The Light in the Dark: A Winter Journal by Horatio Clare – I’ve read several of this authors books this year, all have been excellent but this is the pick of the crop for me.  It’s the authors story of a winter through mental difficulties but one which is as inspiring as it is troubling. It’s a wonderfully written, candid account and another book that I know I will read time and again.

I’m leaving my list here, because although I’ve read many fine books these are the standout three for me, I can only hope that I read as many splendid ones in 2019.

Round and Around – (Quick Links 124)

The end of the week at last! It’s been a busy one for all sorts of reasons, but none of them being really work related. I’ve had a couple of nights of disturbed sleep with a poorly dog, and a few things to do with my Mum.

It was also Ruby’s birthday. She’s now 4 but it doesn’t seem like it’s been that long since we collected her, the time has flown by.

I’ve also spent quite a bit of time on the allotment (it’s about this time every year when I wonder if it’s all worth while).

I’m coming to the end of the week feeling pretty tired and worn out. Next week’s looking like being busy too (at least the first half).


I went to see Avengers: Infinity War on Wednesday.

I enjoyed the film, but felt a bit underwhelmed by it. Maybe it’s because it’s had so much hype for so long, but I felt that both of the two previous “Avengers” films were better. I also haven’t seen Dr Strange or Thor: Rangnorok, which I think probably meant that I missed a few things that might otherwise have made sense.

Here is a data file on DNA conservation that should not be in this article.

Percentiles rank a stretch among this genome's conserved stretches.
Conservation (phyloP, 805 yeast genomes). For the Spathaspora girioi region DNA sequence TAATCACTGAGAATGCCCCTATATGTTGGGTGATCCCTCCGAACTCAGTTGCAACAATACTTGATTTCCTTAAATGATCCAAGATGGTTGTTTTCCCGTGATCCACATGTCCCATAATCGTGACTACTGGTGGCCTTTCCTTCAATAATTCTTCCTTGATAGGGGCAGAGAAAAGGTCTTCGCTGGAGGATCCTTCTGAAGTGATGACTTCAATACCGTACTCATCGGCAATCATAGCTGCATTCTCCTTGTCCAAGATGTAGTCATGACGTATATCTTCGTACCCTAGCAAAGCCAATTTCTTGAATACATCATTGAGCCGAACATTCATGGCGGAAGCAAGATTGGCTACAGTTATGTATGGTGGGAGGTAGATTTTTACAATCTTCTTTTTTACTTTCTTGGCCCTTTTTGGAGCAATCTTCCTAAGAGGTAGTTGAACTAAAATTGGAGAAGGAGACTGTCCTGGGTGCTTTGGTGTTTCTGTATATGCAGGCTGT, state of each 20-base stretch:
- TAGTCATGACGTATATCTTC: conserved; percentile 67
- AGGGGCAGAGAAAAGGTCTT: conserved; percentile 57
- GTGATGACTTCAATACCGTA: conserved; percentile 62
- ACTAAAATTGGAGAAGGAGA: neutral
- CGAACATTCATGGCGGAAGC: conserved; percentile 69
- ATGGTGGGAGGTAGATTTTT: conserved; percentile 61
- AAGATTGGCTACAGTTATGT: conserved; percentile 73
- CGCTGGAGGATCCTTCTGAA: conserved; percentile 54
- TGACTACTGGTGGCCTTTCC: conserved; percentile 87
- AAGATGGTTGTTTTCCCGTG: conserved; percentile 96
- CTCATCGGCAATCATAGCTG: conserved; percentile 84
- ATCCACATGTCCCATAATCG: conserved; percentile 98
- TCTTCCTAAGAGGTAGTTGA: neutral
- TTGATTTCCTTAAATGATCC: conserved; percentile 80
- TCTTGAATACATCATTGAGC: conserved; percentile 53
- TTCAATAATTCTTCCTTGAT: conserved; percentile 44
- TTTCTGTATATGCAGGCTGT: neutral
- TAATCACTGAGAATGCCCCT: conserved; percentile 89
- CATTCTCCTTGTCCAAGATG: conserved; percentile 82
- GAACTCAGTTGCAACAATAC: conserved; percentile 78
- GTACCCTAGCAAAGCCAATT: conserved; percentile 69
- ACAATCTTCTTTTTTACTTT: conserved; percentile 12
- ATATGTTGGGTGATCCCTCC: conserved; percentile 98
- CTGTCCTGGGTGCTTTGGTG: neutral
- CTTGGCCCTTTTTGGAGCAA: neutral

It’s still a good film though, and the next installment, next year should be the best of the bunch if they don’t mess it up.


Craig Mod Newsletter – I may have mentioned the excellent Roden Explorers newsletter from Craig Mod before (or I may not, I can’t remember). It’s an infrequent but excellent read. The latest edition [LINK] contains all sorts of interesting stuff, but the thing that stuck in my mind was his walk where he ended up with blisters and how he dealt with them. It made me positively wince as I read it. It’s well worth a read, and you can always sign up via the link at the top of the newsletter page.


Work – A quiet week overall, a few emails exchanged with a prospective client and a phone call with a recruitment consultant but otherwise that’s about it. I’ve been looking at possibly expanding my grow-your-own work, but not made any decisions about that yet.


Allotment – Busy week here. It’s that time of the year when everything is ready to go out onto the plot. This week I’ve transplanted runner beans, cucumbers, sweetcorn, courgettes, pumpkins, squash, Brussels sprouts and sown seed for more radish, lettuce, purple sprouting broccoli & rocket.

img_20180518_103314_490.jpgThe sweetcorn entailed the building of an enclosure to try and keep the badgers at bay should they try and eat it. Not sure I’ll be very successful in keeping them out if they’re determined, but at the end of the day I only need to try and dissuade them and hope they move on.